Trout memo

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The Trout Memo, written in 1939, is a document comparing deception of an enemy in wartime with fly fishing. Issued under the name of Admiral John Godfrey, Britain's director of naval intelligence, according to the historian Ben Macintyre it bore the hallmarks of having been written by his assistant, Ian Fleming.[1]

The memo reads, in part: "The Trout Fisher casts patiently all day. He frequently changes his venue and his lures. If he has frightened a fish he may 'give the water a rest for half-an-hour,' but his main endeavour, viz. to attract fish by something he sends out from his boat, is incessant." The memo goes on to describe numerous ways that the enemy, like trout, may be fooled or lured in.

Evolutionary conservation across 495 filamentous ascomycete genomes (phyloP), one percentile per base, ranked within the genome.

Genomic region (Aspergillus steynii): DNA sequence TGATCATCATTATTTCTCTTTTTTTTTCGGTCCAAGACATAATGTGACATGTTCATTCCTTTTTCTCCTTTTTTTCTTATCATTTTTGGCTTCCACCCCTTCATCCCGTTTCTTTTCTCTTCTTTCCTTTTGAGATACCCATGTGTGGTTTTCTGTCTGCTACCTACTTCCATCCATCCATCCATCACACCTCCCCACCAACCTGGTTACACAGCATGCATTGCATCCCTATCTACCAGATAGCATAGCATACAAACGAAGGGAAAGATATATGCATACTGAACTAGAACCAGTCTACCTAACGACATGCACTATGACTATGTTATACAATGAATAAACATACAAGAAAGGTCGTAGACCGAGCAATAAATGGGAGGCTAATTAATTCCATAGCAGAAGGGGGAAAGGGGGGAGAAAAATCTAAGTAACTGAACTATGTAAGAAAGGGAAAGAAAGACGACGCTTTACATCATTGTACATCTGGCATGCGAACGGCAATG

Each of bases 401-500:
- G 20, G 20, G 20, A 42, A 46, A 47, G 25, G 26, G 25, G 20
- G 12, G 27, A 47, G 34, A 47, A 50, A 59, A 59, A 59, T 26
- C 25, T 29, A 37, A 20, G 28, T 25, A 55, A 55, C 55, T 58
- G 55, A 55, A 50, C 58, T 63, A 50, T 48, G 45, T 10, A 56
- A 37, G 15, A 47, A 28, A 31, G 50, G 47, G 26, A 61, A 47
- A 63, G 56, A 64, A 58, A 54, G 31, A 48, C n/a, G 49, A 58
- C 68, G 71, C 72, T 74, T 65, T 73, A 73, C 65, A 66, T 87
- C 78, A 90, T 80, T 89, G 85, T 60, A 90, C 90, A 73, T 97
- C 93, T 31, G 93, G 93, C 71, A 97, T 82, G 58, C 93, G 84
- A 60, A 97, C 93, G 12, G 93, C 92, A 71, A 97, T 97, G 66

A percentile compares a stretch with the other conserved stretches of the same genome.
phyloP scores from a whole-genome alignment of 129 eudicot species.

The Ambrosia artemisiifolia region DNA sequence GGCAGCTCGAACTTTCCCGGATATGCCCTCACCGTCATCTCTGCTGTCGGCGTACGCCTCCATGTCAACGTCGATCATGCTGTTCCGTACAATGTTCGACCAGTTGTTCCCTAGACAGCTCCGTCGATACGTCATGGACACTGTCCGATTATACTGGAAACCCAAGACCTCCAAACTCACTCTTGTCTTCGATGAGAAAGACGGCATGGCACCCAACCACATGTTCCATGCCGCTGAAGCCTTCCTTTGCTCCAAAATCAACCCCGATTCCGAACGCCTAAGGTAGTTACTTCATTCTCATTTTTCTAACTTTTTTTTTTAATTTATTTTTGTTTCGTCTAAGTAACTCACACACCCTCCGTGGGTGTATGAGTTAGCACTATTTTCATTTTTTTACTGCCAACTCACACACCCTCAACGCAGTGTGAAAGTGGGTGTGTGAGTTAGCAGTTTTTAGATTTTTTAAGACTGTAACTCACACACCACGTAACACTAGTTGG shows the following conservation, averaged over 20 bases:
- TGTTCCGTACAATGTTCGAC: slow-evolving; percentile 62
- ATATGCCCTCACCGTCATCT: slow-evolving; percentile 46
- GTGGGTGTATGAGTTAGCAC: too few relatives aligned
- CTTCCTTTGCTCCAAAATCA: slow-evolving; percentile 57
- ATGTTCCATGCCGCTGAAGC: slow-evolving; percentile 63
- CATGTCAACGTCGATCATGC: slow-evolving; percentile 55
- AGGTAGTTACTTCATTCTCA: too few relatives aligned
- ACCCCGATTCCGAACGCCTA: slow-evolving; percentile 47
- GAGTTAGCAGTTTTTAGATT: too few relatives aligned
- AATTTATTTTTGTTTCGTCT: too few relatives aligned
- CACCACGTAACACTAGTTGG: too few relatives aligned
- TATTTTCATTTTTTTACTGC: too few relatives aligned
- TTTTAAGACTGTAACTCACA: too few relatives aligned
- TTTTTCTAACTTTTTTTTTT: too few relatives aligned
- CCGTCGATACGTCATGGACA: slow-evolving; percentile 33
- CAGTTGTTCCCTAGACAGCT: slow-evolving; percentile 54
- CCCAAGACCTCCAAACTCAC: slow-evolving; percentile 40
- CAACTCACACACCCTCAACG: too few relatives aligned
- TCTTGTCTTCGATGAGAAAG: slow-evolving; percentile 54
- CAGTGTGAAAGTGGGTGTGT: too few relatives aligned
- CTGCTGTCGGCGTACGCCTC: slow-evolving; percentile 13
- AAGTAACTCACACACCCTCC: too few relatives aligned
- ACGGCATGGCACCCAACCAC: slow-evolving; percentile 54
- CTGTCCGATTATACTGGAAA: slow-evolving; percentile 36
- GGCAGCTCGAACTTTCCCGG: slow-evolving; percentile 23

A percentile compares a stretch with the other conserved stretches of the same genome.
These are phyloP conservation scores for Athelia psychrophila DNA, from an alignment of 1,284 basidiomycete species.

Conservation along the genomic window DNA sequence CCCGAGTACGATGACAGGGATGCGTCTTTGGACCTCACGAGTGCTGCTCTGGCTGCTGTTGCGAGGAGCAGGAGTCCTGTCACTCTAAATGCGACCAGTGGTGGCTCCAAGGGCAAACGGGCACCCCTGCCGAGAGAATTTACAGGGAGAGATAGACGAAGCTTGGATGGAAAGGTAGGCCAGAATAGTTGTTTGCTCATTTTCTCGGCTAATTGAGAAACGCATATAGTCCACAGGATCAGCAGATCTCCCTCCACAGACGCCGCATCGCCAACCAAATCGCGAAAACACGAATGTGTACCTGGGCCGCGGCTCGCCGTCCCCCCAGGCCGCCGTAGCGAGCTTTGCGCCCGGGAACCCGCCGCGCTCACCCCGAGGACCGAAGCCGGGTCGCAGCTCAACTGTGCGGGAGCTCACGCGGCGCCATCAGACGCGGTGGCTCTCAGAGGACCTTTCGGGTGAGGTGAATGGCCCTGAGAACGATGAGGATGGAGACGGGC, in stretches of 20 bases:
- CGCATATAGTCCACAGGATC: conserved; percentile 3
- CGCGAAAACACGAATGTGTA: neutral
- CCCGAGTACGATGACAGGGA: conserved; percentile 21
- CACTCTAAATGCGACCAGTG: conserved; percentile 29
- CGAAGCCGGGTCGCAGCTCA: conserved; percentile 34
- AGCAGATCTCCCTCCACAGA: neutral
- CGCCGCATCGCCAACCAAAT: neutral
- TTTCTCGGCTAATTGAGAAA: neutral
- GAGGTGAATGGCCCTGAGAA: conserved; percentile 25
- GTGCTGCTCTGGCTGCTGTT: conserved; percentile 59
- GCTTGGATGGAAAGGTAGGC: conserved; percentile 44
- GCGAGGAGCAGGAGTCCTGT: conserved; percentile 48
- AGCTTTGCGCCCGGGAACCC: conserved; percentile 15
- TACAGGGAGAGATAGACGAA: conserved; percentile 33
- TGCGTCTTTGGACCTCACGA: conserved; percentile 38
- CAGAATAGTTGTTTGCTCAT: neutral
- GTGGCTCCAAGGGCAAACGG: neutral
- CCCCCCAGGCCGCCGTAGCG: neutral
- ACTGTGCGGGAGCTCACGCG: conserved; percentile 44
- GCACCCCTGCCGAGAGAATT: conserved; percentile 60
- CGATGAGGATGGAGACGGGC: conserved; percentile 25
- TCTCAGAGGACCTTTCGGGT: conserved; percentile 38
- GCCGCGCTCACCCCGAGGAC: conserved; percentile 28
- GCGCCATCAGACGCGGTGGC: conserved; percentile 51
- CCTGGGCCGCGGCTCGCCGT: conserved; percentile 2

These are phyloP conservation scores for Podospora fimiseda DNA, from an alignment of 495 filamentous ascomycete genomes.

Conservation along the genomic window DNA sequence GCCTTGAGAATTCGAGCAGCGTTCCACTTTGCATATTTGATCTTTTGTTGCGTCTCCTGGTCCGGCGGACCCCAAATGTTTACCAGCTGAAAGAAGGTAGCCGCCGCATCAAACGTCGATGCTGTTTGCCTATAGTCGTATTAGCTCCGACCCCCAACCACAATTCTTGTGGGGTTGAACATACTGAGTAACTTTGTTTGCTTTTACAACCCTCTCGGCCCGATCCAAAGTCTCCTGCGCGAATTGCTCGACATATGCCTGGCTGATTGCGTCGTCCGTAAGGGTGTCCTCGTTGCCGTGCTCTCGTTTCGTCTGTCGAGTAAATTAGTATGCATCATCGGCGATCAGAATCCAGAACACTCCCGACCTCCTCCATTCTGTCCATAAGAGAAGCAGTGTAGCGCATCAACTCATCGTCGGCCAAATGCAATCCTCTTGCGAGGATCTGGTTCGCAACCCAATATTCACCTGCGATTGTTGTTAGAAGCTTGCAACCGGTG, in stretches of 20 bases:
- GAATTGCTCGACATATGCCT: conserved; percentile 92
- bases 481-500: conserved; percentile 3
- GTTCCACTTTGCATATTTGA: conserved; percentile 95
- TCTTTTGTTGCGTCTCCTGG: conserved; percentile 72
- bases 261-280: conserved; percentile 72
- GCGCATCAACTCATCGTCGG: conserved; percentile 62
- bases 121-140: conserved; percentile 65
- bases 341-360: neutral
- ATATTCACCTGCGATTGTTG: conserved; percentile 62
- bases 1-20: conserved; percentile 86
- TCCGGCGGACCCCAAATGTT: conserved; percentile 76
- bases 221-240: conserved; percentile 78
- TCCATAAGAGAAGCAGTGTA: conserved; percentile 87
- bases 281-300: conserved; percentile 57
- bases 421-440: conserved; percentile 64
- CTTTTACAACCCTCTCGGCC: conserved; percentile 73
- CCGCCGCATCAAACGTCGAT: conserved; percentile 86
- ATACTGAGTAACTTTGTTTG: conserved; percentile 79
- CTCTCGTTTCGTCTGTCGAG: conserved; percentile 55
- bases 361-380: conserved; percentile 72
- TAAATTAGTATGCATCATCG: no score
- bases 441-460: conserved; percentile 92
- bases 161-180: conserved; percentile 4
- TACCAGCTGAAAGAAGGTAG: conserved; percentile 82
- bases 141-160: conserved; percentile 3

One idea from the memo was broadly similar to Operation Mincemeat, a World War II plan to convince the Germans that the Allies would attack Greece rather than Italy in 1943, although that idea was developed by Charles Cholmondeley in October 1942.[1]

Notes[edit]

  1. ^ a b Ben MacIntyre, Operation Mincemeat: How a Dead Man and a Bizarre Plan Fooled the Nazis and Assured an Allied Victory, Chapter 2.